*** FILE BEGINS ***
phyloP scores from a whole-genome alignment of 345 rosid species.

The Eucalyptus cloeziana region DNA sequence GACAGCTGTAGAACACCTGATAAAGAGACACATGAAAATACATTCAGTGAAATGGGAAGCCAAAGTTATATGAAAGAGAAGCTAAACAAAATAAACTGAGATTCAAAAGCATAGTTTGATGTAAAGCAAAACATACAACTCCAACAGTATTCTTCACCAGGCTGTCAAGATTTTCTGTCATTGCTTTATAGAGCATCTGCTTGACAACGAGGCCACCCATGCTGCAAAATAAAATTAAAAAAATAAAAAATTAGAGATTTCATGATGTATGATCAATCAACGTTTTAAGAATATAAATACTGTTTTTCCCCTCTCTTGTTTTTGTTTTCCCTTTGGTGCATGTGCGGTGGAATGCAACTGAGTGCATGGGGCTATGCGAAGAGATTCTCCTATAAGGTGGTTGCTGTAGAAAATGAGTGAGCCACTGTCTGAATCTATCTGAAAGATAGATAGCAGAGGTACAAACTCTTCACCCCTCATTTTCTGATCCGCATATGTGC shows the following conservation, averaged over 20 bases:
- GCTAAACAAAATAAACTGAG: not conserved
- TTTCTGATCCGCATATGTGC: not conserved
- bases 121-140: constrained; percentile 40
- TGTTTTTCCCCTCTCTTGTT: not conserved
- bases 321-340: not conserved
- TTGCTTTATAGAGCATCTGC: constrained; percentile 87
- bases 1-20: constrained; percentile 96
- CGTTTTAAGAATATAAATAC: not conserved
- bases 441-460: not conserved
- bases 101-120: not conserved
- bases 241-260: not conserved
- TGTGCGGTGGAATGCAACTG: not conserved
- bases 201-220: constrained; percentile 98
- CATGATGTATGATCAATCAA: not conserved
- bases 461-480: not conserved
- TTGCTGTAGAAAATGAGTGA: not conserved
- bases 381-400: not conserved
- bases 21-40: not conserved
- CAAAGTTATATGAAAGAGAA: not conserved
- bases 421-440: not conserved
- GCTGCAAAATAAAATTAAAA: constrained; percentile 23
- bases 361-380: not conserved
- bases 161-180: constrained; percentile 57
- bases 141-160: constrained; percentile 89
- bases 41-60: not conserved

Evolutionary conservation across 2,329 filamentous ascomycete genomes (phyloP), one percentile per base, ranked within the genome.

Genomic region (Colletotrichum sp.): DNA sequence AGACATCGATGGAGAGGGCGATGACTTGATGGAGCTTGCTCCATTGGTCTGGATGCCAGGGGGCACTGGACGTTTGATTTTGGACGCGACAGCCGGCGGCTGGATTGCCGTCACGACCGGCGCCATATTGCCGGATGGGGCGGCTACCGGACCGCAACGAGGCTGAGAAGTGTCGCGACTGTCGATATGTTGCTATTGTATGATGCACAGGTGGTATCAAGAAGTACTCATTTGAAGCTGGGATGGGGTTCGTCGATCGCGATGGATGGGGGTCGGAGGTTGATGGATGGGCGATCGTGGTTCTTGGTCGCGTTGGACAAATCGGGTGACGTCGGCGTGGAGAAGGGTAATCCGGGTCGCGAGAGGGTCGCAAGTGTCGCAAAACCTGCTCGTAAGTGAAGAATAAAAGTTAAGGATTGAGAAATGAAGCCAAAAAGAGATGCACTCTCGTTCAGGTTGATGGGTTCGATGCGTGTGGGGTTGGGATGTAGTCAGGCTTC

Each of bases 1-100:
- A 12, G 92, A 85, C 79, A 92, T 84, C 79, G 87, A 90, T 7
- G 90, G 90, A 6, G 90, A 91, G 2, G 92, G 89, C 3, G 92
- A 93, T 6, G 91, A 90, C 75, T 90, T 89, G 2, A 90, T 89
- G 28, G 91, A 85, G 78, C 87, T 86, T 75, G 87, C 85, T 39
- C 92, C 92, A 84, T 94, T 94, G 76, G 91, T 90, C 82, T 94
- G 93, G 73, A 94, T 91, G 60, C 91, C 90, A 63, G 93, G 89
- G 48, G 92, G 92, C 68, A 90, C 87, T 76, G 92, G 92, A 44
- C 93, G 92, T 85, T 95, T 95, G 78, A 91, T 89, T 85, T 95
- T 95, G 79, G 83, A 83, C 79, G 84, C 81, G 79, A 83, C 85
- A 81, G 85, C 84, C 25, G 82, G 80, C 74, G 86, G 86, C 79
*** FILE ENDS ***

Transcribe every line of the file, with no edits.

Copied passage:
phyloP scores from a whole-genome alignment of 345 rosid species.

The Eucalyptus cloeziana region DNA sequence GACAGCTGTAGAACACCTGATAAAGAGACACATGAAAATACATTCAGTGAAATGGGAAGCCAAAGTTATATGAAAGAGAAGCTAAACAAAATAAACTGAGATTCAAAAGCATAGTTTGATGTAAAGCAAAACATACAACTCCAACAGTATTCTTCACCAGGCTGTCAAGATTTTCTGTCATTGCTTTATAGAGCATCTGCTTGACAACGAGGCCACCCATGCTGCAAAATAAAATTAAAAAAATAAAAAATTAGAGATTTCATGATGTATGATCAATCAACGTTTTAAGAATATAAATACTGTTTTTCCCCTCTCTTGTTTTTGTTTTCCCTTTGGTGCATGTGCGGTGGAATGCAACTGAGTGCATGGGGCTATGCGAAGAGATTCTCCTATAAGGTGGTTGCTGTAGAAAATGAGTGAGCCACTGTCTGAATCTATCTGAAAGATAGATAGCAGAGGTACAAACTCTTCACCCCTCATTTTCTGATCCGCATATGTGC shows the following conservation, averaged over 20 bases:
- GCTAAACAAAATAAACTGAG: not conserved
- TTTCTGATCCGCATATGTGC: not conserved
- bases 121-140: constrained; percentile 40
- TGTTTTTCCCCTCTCTTGTT: not conserved
- bases 321-340: not conserved
- TTGCTTTATAGAGCATCTGC: constrained; percentile 87
- bases 1-20: constrained; percentile 96
- CGTTTTAAGAATATAAATAC: not conserved
- bases 441-460: not conserved
- bases 101-120: not conserved
- bases 241-260: not conserved
- TGTGCGGTGGAATGCAACTG: not conserved
- bases 201-220: constrained; percentile 98
- CATGATGTATGATCAATCAA: not conserved
- bases 461-480: not conserved
- TTGCTGTAGAAAATGAGTGA: not conserved
- bases 381-400: not conserved
- bases 21-40: not conserved
- CAAAGTTATATGAAAGAGAA: not conserved
- bases 421-440: not conserved
- GCTGCAAAATAAAATTAAAA: constrained; percentile 23
- bases 361-380: not conserved
- bases 161-180: constrained; percentile 57
- bases 141-160: constrained; percentile 89
- bases 41-60: not conserved

Evolutionary conservation across 2,329 filamentous ascomycete genomes (phyloP), one percentile per base, ranked within the genome.

Genomic region (Colletotrichum sp.): DNA sequence AGACATCGATGGAGAGGGCGATGACTTGATGGAGCTTGCTCCATTGGTCTGGATGCCAGGGGGCACTGGACGTTTGATTTTGGACGCGACAGCCGGCGGCTGGATTGCCGTCACGACCGGCGCCATATTGCCGGATGGGGCGGCTACCGGACCGCAACGAGGCTGAGAAGTGTCGCGACTGTCGATATGTTGCTATTGTATGATGCACAGGTGGTATCAAGAAGTACTCATTTGAAGCTGGGATGGGGTTCGTCGATCGCGATGGATGGGGGTCGGAGGTTGATGGATGGGCGATCGTGGTTCTTGGTCGCGTTGGACAAATCGGGTGACGTCGGCGTGGAGAAGGGTAATCCGGGTCGCGAGAGGGTCGCAAGTGTCGCAAAACCTGCTCGTAAGTGAAGAATAAAAGTTAAGGATTGAGAAATGAAGCCAAAAAGAGATGCACTCTCGTTCAGGTTGATGGGTTCGATGCGTGTGGGGTTGGGATGTAGTCAGGCTTC

Each of bases 1-100:
- A 12, G 92, A 85, C 79, A 92, T 84, C 79, G 87, A 90, T 7
- G 90, G 90, A 6, G 90, A 91, G 2, G 92, G 89, C 3, G 92
- A 93, T 6, G 91, A 90, C 75, T 90, T 89, G 2, A 90, T 89
- G 28, G 91, A 85, G 78, C 87, T 86, T 75, G 87, C 85, T 39
- C 92, C 92, A 84, T 94, T 94, G 76, G 91, T 90, C 82, T 94
- G 93, G 73, A 94, T 91, G 60, C 91, C 90, A 63, G 93, G 89
- G 48, G 92, G 92, C 68, A 90, C 87, T 76, G 92, G 92, A 44
- C 93, G 92, T 85, T 95, T 95, G 78, A 91, T 89, T 85, T 95
- T 95, G 79, G 83, A 83, C 79, G 84, C 81, G 79, A 83, C 85
- A 81, G 85, C 84, C 25, G 82, G 80, C 74, G 86, G 86, C 79